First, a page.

Introduction: Common law and civil law are the two predominant, non-theological legal systems in the world today. In common law countries, law is established and refined by judicial opinions. Common law countries have statutory laws enacted by legislatures, as well as judge-made laws made by courts. In addition, courts interpret the meaning of statutes. Common law officially recognizes the precedential value of earlier decisions made by the same court or higher courts in the same jurisdiction with respect to both judge-made laws and statutory interpretations. In contrast, civil law countries base their legal system on codified statutes usually made by a legislative assembly. In a civil law system, statutes, which are updated on a regular basis, are comprehensive, specifying all procedural, evidentiary, and substantive law as well as applicable remedies for breaches and violations. Judges in civil law systems serve a more limited role in lawmaking than they do in common law legal systems and do not recognize the precedential value of earlier decisions from their own court or even higher courts in the same jurisdiction. Civil law is the system of law governing most of continental Europe, South America, Asia, and Africa. England and its former colonies, including the United States, are common law jurisdictions. Louisiana and Quebec, two former French colonies located within common law countries, retain vestiges of their civil law heritage.
Map showing the predominant legal systems.
The History of Civil Law Legal Systems: Civil law systems have been evolving over the course of the past 1,500 years. A combination of localized feudal law and canon law prevailed throughout Europe during the Middle Ages. Feudal law, which derived from Germanic legal norms, changed over time, adapting to the growth of cities, the expansion of trade, and the refinement of culture throughout Medieval Europe. During the eleventh century, with the expansion of the Holy Roman Empire, legal scholars in Bologna resurrected the ancient Roman corpus juriscivlis. The corpus juris civilis, a broad compilation of Roman imperial laws, was promulgated by Emperor Justinian I in the mid-sixth century C.E. and is commonly referred to as the Justinian Code. The Holy Roman Emperors believed that adopting the Justinian Code reinforced their continuity of the Roman Empire and thereby enhanced their legitimacy. Students from all over Europe traveled to Bologna to study the Justinian Code. Thereafter, universities throughout continental Europe also began teaching Roman imperial law.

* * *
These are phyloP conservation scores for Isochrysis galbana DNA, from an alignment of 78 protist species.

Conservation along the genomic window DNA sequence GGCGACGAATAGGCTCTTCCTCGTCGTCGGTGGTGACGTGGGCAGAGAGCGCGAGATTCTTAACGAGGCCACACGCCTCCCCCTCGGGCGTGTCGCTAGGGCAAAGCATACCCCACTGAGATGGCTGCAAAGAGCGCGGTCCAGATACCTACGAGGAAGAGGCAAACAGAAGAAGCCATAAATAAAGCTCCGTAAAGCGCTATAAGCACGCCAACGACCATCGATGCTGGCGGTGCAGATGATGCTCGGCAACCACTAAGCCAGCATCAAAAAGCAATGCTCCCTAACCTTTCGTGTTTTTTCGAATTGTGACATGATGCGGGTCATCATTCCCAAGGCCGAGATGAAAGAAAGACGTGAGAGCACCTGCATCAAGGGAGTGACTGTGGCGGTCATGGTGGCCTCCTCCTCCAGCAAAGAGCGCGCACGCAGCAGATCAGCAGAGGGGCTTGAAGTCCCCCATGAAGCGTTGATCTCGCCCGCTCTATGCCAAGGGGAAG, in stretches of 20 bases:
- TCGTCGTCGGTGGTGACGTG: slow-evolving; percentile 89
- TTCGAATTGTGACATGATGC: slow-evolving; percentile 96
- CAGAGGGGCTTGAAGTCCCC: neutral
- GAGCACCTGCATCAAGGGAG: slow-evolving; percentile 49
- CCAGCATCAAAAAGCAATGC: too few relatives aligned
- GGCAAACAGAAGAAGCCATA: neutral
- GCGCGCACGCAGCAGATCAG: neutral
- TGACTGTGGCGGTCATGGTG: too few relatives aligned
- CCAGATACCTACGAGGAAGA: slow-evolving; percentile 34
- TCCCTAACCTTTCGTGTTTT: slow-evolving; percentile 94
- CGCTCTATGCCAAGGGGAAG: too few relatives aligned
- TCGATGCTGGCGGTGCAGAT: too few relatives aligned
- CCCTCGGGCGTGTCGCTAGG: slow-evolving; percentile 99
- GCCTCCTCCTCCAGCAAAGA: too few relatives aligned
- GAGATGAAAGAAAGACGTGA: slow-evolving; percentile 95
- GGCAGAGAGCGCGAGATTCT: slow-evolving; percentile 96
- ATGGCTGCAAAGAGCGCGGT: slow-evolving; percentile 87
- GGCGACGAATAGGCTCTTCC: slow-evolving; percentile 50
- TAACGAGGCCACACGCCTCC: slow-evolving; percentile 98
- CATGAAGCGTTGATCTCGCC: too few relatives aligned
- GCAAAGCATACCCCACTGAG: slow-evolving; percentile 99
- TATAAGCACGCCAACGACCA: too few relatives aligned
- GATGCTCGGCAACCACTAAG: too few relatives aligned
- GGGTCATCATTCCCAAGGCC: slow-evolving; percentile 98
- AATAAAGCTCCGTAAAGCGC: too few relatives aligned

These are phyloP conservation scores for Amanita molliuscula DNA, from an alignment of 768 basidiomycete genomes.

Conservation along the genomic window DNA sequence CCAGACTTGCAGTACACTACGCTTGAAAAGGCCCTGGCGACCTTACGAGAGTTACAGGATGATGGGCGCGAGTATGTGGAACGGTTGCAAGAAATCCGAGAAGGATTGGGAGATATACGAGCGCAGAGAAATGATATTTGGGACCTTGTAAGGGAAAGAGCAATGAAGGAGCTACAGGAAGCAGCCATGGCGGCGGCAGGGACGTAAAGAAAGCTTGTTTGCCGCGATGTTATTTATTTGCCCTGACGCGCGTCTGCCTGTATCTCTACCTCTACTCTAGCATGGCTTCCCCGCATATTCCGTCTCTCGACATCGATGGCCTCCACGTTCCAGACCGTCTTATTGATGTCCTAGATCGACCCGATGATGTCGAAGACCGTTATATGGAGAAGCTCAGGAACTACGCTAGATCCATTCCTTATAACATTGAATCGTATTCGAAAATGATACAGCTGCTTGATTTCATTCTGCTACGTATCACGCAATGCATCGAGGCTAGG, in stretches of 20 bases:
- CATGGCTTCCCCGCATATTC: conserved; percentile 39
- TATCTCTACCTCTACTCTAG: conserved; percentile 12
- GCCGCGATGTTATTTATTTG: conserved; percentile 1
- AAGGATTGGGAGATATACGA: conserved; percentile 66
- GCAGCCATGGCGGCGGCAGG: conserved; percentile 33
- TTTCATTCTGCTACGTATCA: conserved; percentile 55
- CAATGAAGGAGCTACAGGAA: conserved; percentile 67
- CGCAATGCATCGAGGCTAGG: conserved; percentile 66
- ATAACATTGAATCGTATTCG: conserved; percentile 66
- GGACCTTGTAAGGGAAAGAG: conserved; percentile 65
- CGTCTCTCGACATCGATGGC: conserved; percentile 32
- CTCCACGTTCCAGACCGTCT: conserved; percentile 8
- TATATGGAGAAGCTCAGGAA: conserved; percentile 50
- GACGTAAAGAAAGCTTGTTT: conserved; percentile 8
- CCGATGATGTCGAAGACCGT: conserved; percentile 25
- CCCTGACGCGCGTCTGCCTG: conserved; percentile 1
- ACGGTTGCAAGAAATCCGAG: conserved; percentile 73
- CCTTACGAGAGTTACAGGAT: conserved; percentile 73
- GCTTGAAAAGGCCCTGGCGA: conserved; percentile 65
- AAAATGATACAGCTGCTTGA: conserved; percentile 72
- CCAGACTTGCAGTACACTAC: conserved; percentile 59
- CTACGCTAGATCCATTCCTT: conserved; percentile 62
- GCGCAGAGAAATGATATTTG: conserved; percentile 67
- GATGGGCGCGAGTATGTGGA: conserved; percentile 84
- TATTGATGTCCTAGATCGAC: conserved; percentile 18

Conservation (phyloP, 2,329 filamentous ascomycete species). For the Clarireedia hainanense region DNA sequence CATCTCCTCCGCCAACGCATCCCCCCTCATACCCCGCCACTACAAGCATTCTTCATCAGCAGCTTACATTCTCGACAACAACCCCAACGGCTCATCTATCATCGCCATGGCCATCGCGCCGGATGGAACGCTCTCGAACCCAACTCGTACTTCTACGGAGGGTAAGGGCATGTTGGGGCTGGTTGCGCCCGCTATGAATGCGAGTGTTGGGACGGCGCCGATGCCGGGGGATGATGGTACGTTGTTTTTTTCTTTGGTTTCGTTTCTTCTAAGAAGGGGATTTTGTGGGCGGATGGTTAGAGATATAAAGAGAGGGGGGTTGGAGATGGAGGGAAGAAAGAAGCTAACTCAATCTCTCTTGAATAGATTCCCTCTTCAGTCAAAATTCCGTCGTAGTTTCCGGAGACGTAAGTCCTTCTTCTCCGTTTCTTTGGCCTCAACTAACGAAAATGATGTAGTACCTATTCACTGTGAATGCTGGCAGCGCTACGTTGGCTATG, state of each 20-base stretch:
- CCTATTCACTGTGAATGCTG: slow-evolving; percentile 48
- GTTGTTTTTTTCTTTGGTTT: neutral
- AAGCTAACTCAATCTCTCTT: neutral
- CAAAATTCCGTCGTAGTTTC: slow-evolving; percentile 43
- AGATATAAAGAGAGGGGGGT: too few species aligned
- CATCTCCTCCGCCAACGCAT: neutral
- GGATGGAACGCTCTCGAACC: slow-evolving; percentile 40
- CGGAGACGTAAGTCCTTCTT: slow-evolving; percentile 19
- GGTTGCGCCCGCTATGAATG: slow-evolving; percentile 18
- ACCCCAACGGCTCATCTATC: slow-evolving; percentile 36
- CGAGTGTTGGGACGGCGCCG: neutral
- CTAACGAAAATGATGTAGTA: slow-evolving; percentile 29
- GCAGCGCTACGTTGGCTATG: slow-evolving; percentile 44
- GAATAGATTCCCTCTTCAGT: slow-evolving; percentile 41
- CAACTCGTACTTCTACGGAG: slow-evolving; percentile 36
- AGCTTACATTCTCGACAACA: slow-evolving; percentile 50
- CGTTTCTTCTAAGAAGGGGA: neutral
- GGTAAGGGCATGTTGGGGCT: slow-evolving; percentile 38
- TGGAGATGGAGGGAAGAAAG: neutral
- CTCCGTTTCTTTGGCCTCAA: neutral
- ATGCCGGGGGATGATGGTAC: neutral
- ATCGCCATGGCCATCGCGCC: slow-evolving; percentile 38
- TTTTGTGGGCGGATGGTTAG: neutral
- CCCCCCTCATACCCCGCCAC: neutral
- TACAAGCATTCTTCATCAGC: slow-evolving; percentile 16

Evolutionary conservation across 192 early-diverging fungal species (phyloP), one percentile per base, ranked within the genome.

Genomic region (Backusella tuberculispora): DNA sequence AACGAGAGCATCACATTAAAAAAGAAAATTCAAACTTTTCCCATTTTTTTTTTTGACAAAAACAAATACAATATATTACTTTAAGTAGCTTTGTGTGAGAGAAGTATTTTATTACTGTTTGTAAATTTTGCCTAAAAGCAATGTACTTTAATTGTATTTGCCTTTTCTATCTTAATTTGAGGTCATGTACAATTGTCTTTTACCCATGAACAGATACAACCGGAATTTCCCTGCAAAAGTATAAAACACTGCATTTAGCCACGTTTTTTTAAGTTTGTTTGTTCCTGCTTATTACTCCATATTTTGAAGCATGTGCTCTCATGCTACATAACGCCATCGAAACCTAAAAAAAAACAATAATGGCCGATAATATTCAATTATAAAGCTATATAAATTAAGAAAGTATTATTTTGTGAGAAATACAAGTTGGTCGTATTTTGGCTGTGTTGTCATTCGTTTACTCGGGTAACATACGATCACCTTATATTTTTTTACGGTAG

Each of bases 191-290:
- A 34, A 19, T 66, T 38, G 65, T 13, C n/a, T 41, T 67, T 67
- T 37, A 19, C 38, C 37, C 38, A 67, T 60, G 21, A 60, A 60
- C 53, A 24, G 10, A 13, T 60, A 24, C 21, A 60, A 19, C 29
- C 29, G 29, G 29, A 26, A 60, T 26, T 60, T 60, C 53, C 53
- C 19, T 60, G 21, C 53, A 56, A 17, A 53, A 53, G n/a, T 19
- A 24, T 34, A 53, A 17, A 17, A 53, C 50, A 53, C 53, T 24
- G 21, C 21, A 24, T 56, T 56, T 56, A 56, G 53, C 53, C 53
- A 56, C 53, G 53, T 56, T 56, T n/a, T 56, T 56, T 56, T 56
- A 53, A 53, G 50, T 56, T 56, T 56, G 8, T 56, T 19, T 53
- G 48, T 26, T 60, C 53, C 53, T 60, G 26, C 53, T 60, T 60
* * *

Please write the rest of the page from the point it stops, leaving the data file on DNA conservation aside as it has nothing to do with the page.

Emperor Justinian I (482-565) was the emperor of Byzantium from 527 to 565 C.E.
The ancient Roman legal procedures were well-received by jurists who preferred them to the feudal and canonical legal procedures involving trial by combat or ordeal. Ancient Roman law, however, never completely replaced local legal traditions or canon law. Ancient Roman law influenced the laws of torts and contracts, while canon law continued to govern matters relating to marriage. Property, succession, and inheritance issues remained subject to regional, feudal legal customs.
Fifteenth century painting depicting a trial by combat in France.
In 1687, Denmark became the first European country to codify its laws. Sweden, France, Austria, Poland, the Netherlands, Italy, Romania, Portugal, Spain, Germany, and Switzerland followed suit and then imported their legal system to their respective colonies. The German legal system became the basis for Japanese law and Chinese law. Taiwan and Korea’s legal systems are based on the German-influenced laws of Japan. In France, after the French Revolution abolished all vestiges of feudalism and, with it, all existing feudal laws, France was left without a workable legal system. In 1804, Napoleon I enacted the Napoleonic Code (Code Civile des Français), a comprehensive and comprehensible statutory scheme which drew influence from the Justinian Code. The Napoleonic Code was the first modern legal code to be adopted throughout continental Europe. It is still in place in part or in full in over fifteen countries in Europe today.
The Napoleonic Code as published in 1804.